If it is a publicity stunt, they should be arrested and charged for defamation of the local people and the historical relevance of the Kokoda Track as well as court fined for causing international disrepute to the historical significance of the Kokoda Track as a war memorial pilgrim route and creating a crisis for our fledging tourism industry in PNG.

Peter Kranz

What makes me even more suspicious is the name of the American woman. Michelle Clemens. Mark Twain anyone? Known for his stunts and tall stories.

Peter Kranz

I foolishly went in search of the original story. It is far worse than any nonsense I have seen written about PNG. Here's a sample...

"A COUPLE last night spoke of their fears of being eaten by spear-waving tribesmen after they were captured while trekking in a jungle known for cannibalism.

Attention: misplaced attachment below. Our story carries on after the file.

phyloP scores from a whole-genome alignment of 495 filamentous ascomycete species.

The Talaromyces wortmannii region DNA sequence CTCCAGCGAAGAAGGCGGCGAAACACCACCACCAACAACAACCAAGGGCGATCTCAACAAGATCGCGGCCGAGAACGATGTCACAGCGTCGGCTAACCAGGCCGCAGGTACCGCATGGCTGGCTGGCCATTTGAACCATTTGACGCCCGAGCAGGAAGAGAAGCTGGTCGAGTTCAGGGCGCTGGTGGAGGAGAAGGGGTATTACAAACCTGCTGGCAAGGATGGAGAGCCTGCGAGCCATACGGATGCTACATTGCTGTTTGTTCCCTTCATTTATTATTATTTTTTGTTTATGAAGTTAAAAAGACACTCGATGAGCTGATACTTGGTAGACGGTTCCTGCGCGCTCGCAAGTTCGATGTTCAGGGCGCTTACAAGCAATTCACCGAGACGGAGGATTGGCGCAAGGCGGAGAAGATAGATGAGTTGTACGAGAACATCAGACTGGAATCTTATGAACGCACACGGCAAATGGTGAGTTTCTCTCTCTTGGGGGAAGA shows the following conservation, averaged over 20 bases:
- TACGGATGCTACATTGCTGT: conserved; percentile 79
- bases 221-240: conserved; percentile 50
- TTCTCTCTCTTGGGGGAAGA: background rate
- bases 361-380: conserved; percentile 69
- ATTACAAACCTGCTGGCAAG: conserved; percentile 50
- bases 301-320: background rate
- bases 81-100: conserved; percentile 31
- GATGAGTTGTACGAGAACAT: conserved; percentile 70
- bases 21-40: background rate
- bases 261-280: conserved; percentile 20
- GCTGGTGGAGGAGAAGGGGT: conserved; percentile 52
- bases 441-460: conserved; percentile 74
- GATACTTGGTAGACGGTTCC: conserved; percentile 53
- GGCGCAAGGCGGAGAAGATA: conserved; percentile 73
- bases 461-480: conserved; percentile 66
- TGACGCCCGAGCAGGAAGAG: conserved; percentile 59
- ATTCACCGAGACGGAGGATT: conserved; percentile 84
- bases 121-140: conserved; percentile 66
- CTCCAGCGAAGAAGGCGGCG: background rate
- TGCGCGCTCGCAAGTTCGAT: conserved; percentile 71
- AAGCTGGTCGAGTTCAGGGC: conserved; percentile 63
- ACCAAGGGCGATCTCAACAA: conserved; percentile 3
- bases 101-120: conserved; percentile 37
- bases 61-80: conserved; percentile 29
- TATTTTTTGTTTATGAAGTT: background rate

Brit Matthew Iovane and American girlfriend Michelle Clemens, both 31, had been on the dream trip to Papua New Guinea when they were pounced on by painted men on Monday.

Two natives with machetes beat and stripped the terrified pair before blindfolding them and leading them into the jungle.

The couple said the tribesmen, one of whom wore a mask made from feathers and vines, were so primitive that they communicated in grunts.

But they said they knew enough English to issue the chilling warning: “We will kill you.”

But the key is this - "Brand consultant Matthew, who appeared in Channel 4 survival show Shipwrecked, was brutally beaten when the pair tried to escape."

Yep, it's a perverted publicity stunt for a TV show. I won't link to the story, but needless to say it is rife with descriptions of cannibals, torture and primitive natives, complete with a photo of Huli wigmen for some reason.